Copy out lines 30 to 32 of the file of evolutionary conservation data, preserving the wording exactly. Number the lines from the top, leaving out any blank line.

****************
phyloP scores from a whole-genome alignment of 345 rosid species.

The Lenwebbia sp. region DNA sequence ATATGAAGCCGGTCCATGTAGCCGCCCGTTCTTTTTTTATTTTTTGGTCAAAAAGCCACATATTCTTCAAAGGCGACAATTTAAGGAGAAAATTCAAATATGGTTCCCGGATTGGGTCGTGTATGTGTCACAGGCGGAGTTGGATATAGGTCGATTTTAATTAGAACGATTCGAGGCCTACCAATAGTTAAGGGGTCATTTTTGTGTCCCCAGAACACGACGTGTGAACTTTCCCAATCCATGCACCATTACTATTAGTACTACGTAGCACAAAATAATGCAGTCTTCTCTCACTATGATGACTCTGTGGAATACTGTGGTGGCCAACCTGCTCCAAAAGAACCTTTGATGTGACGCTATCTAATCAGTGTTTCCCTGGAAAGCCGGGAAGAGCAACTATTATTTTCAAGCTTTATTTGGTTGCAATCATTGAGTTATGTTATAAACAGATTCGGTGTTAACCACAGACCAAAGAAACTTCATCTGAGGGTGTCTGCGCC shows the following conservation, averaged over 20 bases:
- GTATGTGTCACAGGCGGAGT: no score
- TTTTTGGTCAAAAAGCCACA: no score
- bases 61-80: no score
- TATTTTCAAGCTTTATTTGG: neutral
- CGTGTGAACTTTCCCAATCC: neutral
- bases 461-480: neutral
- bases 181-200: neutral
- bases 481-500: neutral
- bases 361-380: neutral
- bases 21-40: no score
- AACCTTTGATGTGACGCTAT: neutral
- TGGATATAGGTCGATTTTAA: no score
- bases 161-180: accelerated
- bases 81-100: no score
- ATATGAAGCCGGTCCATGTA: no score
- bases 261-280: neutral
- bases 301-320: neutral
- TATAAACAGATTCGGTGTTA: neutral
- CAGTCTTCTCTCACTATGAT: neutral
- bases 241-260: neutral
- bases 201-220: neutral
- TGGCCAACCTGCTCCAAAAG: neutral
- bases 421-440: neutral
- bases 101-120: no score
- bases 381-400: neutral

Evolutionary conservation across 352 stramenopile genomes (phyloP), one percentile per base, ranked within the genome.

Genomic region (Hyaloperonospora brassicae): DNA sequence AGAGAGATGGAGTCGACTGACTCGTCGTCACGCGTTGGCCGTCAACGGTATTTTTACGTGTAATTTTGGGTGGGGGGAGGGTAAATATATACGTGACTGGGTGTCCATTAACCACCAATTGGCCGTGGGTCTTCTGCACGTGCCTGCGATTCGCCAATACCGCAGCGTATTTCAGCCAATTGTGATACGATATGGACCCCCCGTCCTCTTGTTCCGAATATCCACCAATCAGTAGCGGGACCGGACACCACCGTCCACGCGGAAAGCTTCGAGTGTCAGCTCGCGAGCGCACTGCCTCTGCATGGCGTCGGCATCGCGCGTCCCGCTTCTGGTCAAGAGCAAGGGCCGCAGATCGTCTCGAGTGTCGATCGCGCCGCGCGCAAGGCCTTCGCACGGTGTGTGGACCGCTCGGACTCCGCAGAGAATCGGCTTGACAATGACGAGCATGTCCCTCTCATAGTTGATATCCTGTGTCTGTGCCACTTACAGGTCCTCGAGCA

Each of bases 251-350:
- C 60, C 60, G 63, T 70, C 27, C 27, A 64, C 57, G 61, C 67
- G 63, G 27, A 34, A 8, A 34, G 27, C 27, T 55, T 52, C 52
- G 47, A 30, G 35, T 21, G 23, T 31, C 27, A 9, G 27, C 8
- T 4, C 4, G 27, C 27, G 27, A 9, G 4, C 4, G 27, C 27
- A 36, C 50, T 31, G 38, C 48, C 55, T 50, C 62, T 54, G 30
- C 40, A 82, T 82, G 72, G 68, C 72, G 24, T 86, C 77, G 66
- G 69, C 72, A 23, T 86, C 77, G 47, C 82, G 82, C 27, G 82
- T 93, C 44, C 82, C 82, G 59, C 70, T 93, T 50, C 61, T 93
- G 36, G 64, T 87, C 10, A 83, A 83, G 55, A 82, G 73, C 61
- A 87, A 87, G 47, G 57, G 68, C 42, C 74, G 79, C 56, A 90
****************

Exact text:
Each of bases 251-350:
- C 60, C 60, G 63, T 70, C 27, C 27, A 64, C 57, G 61, C 67
- G 63, G 27, A 34, A 8, A 34, G 27, C 27, T 55, T 52, C 52